How Secure are You????

Secure 1

So today I wanted to share something a bit off topic, but it is something really important to consider in this modern digital age. Some of you may already be aware that I am in the process of changing carrers. For the last 15 years or so, my day job has been in physical security. So recently I decided to jump across into the information security industry. Why? Well mainly because thats were all the money is. And my motivation is quite simple. Like many, a wife, three kids, mortgage and all the other bills need to be looked after and sadly the life of a Ruinhunter dont pay the bills, so in order to take care of all these things and continue my Ruinhunting activities a change is needed.

My first step on this journey was to complete a cyber security course, which I just finished this week. It was a real eye opener and learned alot about securing both personal and work data and information. One major issue I came across was email? We send emails every day, some are mere chat messages, but many can be confidential. Ask yourself this question?

How Secure am I???

Despite what you think, and what the big providers would have you believe. When you send an email, it is like sending a postcard in the regular mail. Anyone can read your message on a postcard as it travels to its destination and you will never know. But then again, postcards would never really contain any private or sensitive information right. Its usually a message from Auntie MAry to let you know she is having a great time on holidays. Well your email works the same way. Any most likely it contains information which might be sensitive. Have you ever sent details in an email that you wanted to be private? Maybe copyrighted images or a transcript of your next novel to your publisher? Perhaps communications with your bank or solicitor? Well the fact of the matter is you might have well sent them on the back of a postcard!

Security 2

Never fear, all is not lost, you dont have to discard your Gmail, Yahoo or Outlook acccounts just yet. There are a number of encryption prograpms that can be used to secure these email messages. Some examples of tools available for encrypting emails include:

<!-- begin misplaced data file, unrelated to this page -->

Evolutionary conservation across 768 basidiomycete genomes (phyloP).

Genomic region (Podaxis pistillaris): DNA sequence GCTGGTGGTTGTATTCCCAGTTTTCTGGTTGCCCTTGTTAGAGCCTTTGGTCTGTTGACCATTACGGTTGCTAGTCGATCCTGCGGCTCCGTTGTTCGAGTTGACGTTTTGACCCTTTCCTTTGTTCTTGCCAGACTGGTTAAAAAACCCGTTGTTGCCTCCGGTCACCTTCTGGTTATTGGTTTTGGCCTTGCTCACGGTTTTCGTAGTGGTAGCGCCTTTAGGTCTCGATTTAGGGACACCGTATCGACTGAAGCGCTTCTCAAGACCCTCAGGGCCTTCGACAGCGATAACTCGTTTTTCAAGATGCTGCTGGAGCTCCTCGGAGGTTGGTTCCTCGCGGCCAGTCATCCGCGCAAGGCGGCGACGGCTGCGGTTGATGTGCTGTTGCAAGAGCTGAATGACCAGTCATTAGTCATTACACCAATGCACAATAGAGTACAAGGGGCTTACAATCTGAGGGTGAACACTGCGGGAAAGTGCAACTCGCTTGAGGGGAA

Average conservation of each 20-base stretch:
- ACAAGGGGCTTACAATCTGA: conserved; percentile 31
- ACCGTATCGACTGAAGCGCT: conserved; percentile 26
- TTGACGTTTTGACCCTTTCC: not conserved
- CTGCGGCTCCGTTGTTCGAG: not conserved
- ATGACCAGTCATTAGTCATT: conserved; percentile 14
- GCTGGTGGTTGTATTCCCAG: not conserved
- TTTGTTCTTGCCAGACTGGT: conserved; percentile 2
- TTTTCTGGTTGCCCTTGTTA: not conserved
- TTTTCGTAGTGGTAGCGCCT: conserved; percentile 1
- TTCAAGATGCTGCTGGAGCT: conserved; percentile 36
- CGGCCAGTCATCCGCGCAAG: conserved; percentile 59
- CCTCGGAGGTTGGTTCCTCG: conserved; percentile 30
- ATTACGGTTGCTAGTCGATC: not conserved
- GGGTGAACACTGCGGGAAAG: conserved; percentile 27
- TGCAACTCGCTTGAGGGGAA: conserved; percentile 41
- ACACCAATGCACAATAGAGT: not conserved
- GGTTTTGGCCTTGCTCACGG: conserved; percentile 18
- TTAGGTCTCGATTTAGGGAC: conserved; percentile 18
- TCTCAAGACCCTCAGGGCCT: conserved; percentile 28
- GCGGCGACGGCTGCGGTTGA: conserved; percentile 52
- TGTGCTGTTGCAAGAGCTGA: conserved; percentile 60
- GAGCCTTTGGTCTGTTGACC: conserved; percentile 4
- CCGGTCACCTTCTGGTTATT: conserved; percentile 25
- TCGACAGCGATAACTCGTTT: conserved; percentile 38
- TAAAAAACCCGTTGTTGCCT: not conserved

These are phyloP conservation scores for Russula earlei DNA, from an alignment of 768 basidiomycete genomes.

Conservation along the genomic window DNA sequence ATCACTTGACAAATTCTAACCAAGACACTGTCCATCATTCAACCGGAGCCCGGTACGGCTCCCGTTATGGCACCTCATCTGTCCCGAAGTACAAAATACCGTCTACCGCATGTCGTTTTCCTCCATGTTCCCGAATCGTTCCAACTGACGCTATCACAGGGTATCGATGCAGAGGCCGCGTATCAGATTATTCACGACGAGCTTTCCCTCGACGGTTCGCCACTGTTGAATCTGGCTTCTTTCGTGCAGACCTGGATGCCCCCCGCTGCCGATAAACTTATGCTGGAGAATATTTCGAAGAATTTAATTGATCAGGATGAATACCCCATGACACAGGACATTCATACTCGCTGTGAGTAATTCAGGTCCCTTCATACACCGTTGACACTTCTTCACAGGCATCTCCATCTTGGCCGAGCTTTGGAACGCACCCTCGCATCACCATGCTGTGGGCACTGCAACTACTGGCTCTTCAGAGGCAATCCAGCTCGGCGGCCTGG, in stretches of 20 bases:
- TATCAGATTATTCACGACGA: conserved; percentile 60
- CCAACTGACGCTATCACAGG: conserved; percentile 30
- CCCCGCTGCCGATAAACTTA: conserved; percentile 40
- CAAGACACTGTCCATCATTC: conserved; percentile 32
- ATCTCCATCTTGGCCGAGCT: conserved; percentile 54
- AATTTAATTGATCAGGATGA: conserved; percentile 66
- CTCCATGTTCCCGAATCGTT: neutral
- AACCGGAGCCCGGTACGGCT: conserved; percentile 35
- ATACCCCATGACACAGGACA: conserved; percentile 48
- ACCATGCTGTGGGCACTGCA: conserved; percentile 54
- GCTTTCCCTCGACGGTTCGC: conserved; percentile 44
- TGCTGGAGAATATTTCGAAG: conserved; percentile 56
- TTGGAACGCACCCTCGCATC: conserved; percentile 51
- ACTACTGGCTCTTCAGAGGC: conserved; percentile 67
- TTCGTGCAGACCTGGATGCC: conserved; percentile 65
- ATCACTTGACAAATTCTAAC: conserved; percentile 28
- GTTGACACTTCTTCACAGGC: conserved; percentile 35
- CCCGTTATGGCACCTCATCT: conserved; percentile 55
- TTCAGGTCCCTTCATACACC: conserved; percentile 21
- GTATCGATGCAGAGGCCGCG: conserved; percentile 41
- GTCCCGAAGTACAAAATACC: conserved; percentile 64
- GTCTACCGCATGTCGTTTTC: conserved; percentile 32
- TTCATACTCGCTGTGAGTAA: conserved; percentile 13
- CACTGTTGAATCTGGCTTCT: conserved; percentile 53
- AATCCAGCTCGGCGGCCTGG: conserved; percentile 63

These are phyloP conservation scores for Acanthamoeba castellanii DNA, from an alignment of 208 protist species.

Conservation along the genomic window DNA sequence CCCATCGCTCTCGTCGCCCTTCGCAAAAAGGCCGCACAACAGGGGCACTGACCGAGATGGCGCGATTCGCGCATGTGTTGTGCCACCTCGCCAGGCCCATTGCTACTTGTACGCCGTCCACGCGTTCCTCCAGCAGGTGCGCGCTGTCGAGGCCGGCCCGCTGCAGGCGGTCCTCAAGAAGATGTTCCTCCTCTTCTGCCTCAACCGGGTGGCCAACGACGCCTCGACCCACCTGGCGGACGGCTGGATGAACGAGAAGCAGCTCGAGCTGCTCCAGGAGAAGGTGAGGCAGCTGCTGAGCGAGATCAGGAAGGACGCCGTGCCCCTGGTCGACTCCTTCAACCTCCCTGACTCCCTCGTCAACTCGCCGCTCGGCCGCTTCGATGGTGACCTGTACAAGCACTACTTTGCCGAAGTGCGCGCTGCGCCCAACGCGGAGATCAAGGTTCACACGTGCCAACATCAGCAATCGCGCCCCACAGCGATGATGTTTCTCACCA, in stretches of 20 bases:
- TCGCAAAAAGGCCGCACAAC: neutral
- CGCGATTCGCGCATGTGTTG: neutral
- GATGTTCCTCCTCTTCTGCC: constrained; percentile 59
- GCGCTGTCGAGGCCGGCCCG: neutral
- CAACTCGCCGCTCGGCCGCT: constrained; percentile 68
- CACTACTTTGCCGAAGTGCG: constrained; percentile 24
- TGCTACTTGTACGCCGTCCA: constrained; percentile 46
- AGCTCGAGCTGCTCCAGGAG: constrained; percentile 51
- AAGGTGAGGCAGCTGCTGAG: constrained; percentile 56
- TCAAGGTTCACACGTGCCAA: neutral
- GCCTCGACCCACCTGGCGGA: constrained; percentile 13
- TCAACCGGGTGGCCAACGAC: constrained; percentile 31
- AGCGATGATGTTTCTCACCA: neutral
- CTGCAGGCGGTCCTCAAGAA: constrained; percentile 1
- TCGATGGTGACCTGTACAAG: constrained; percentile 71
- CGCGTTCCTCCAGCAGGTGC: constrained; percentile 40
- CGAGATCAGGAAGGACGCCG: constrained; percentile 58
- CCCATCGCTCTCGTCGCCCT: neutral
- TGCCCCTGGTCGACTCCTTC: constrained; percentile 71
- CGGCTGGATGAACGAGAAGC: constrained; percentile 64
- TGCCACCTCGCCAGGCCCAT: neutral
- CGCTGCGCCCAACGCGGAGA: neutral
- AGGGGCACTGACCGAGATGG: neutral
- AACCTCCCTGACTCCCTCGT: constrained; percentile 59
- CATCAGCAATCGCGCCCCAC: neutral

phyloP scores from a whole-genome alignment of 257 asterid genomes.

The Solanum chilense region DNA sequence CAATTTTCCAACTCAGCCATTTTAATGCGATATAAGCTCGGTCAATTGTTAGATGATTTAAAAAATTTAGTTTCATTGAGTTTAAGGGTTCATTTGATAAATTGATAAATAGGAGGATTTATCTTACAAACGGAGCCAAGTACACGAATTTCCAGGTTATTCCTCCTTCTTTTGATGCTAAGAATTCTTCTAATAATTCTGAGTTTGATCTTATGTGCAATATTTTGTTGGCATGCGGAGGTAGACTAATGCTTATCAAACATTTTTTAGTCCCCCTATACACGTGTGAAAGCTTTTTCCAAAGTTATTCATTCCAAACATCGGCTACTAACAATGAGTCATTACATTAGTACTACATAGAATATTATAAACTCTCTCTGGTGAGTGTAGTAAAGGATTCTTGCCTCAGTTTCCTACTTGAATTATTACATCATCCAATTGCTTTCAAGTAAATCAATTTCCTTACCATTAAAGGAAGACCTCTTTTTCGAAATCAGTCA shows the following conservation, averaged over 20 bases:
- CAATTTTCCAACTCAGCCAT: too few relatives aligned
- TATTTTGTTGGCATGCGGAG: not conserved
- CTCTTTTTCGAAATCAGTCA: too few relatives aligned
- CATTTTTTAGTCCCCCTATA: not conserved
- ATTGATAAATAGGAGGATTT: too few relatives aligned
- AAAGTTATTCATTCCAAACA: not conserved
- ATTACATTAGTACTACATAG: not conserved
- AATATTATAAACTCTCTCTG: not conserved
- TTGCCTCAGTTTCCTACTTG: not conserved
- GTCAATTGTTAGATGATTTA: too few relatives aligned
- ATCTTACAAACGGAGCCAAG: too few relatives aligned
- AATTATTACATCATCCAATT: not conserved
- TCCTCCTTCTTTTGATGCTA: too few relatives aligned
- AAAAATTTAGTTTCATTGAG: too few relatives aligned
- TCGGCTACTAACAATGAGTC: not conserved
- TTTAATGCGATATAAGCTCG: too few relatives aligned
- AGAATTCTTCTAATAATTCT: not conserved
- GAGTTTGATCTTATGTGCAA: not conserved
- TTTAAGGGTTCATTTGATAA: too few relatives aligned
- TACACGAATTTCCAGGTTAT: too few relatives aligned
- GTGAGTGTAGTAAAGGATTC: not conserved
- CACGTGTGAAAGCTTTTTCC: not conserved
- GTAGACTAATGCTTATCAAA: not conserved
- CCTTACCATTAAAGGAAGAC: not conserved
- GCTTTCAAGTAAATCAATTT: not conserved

• GPGMail – this tool is designed to integrate with the Mail software provided by Apple. It can be used to both encrypt and digitally sign your email. It is easier to configure and use than the Windows tools, but is only useful if you use a computer running OSX.
  • Mailvelope – this is a plug-in for Google’s Chrome browser that uses an implementation of the Open PGP standard. It works with a variety of web-based email systems, such as Gmail or Yahoo Mail.

The problem with these tools is that they can be quite awkward to use and require the reciever to also have the program. I wont bore you with all the tech jargonbut suffice to say that the encryption process requires both parties to have a private and public key each. These keys are used to secure messages.

Well to the purpose of this article. I have found a solution to easily send and recieve secure mail which is pretty much hassle free. Many would have heard of the CERN facility in Switzerland, famous for its Hadron particle collider. Well a bunch of brains from the facility got together on a little side project in reaction to  the 2013 disclosure of global surveillance and interception of email by the NSA. And what they came up with is ProtonMail.

Security 3

ProtonMail uses a combination of public-key cryptography and symmetric encryption protocols to offer end-to-end encryption. When a user creates a ProtonMail account, their browser generates a pair of public and private RSA keys. The public key is used to encrypt the user’s emails and other user data. The private key, which is capable of decrypting the user’s data, is symmetrically encrypted with the user’s mailbox password in the user’s web browser using AES-256. The public key and the encrypted private key are then both stored on ProtonMail servers. Thus, ProtonMail stores decryption keys only in their encrypted form, so ProtonMail developers are unable to retrieve user messages.